Here is the thing: All books must eventually balance. We are going to pay $1 in taxes for every $1 in spending, and for every $1 in borrowing we are going to pay $1 plus interest — very, very low interest, at the moment, but who knows if that will be the case in a year? In five years? If you think interest rates for U.S. sovereign debt will remain low — and I hear from those of you who believe so all the time — what are you willing to risk against the possibility that you are wrong? How did you do predicting the 2008 financial crisis, and do you believe government finance, in the United States, is less complicated than bank finance, or insurance-company finance? My view is that the price of being wrong about that risk is potentially very high.

What kind of tax hike would I endorse? I remain very much in favor of the Simpson-Bowles tax proposal. (And “Simpson-Bowles” already sounds like ancient history, doesn’t it? Like Smoot-Hawley? Like the Great Compromise?) Which is to say, I am sympathetic to a tax increase that reduces overall income-tax rates but eliminates most (I would prefer all) deductions, including the destructive mortgage-interest deduction. Many Americans would pay lower taxes under such a reform; many would pay higher taxes, but the net effect would be a tax increase, albeit a modest one. (My very strong preference is for a flat, no-deductions tax, one rate for all forms of income: personal income, dividends, capital gains, inheritances, whatever.) Simpson-Bowles contemplated a 3:1 ratio of spending cuts to tax hikes. Some conservatives I spoke with said they would prefer 5:1 or 10:1. I think I would prefer 5:1, too, but I would take 1:1.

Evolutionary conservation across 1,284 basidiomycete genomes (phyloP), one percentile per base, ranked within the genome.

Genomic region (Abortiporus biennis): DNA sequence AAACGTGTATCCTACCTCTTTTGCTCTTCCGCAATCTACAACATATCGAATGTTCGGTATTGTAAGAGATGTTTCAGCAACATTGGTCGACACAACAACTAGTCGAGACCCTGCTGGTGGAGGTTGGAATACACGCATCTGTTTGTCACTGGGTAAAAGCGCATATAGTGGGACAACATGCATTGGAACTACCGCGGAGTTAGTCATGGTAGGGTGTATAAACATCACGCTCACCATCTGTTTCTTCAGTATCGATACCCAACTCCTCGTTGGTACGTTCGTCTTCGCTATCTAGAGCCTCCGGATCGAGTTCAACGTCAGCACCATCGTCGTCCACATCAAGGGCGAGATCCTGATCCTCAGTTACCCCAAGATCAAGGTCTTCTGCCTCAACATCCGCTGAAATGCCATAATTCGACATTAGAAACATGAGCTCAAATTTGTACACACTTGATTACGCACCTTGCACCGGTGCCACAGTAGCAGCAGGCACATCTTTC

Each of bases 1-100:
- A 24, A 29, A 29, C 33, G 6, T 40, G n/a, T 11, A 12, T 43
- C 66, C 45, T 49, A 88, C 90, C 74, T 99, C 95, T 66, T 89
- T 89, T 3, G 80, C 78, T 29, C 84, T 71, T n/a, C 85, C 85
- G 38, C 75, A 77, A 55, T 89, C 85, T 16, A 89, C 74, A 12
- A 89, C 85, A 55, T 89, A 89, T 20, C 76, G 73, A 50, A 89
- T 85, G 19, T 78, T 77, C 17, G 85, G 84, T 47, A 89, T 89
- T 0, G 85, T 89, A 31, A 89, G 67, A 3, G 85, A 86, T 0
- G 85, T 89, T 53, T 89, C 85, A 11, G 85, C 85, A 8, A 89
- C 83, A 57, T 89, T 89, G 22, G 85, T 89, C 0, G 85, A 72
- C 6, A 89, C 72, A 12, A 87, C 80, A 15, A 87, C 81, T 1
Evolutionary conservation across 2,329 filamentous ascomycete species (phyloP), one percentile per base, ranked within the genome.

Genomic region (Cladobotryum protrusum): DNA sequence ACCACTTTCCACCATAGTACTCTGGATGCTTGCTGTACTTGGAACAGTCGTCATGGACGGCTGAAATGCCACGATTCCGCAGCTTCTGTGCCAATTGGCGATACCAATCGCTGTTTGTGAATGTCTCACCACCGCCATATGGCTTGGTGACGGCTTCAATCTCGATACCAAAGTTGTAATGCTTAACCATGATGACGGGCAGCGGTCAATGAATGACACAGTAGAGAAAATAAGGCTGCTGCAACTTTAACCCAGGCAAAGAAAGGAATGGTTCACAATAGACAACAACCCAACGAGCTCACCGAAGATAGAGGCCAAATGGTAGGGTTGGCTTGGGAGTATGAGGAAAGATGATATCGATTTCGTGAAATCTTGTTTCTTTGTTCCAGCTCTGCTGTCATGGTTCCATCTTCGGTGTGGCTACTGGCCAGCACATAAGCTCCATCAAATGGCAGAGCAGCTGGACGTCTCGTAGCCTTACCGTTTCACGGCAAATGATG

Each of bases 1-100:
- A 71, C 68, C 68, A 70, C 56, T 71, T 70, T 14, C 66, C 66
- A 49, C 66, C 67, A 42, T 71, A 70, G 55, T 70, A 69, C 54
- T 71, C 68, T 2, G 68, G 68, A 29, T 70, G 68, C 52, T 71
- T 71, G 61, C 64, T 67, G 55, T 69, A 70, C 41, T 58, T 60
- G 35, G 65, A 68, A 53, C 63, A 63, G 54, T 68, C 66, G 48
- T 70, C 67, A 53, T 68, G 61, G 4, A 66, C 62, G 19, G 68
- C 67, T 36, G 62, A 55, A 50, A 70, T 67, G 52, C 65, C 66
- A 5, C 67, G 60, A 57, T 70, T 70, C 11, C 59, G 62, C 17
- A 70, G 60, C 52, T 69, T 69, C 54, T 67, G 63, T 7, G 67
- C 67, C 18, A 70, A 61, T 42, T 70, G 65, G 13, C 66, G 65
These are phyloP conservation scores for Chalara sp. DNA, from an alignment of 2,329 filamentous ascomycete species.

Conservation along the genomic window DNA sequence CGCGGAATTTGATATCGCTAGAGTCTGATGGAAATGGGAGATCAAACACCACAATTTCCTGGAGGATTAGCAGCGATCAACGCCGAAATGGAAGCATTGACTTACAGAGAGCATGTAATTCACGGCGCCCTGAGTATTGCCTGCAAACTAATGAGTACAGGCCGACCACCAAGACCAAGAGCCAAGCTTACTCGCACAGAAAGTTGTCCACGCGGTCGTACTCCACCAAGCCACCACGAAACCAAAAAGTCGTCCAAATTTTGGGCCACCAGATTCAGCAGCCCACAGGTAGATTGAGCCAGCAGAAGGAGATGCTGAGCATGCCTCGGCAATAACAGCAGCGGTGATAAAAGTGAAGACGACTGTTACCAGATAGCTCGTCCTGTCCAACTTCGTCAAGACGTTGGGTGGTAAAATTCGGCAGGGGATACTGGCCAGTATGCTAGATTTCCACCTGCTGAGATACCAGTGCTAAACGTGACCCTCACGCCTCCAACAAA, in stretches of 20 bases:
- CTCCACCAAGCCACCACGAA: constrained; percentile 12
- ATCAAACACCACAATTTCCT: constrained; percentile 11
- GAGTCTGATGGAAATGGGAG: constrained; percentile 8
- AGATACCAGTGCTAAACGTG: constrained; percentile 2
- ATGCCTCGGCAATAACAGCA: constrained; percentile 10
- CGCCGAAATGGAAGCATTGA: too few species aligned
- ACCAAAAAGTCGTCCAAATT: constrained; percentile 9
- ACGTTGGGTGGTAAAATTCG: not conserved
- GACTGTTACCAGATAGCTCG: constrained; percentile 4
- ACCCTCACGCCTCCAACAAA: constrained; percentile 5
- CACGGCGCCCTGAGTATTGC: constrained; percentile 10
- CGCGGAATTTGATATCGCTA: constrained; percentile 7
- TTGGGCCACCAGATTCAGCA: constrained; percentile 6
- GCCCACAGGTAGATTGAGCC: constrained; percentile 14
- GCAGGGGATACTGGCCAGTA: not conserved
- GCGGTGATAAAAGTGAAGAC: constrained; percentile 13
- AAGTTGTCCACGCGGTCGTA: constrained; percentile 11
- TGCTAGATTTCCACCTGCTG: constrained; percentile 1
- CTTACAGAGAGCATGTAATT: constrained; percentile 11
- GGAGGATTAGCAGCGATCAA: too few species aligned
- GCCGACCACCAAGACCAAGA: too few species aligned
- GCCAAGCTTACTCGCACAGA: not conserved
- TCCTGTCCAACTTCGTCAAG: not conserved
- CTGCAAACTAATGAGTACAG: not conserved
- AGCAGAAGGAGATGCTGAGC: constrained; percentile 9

I believe that restoring order to our public finances is not an issue but the issue, the thing that will be the source of endless contentious post-facto debate forever if we get it right — but will define our era if we get it wrong. (And not in a good way.) I believe our public finances are a more important issue than Islamic terrorism or Chinese mercantilism, and a more pressing threat to our national well-being. (I do not believe that those are unimportant; I believe they are less important.)

That being the case, I cannot agree with those who say, for instance, that military-spending cuts should be off the table, or those who say that tax increases, even modest ones performed in the course of simplifying and improving our tax code, are off the table. (Hello, Ryan.) And I will argue that this is a conservative position, conservatism being rooted in prudence and a certain amount of risk-aversion when it comes to political institutions and their grand plans, such as ending poverty or eradicating evil.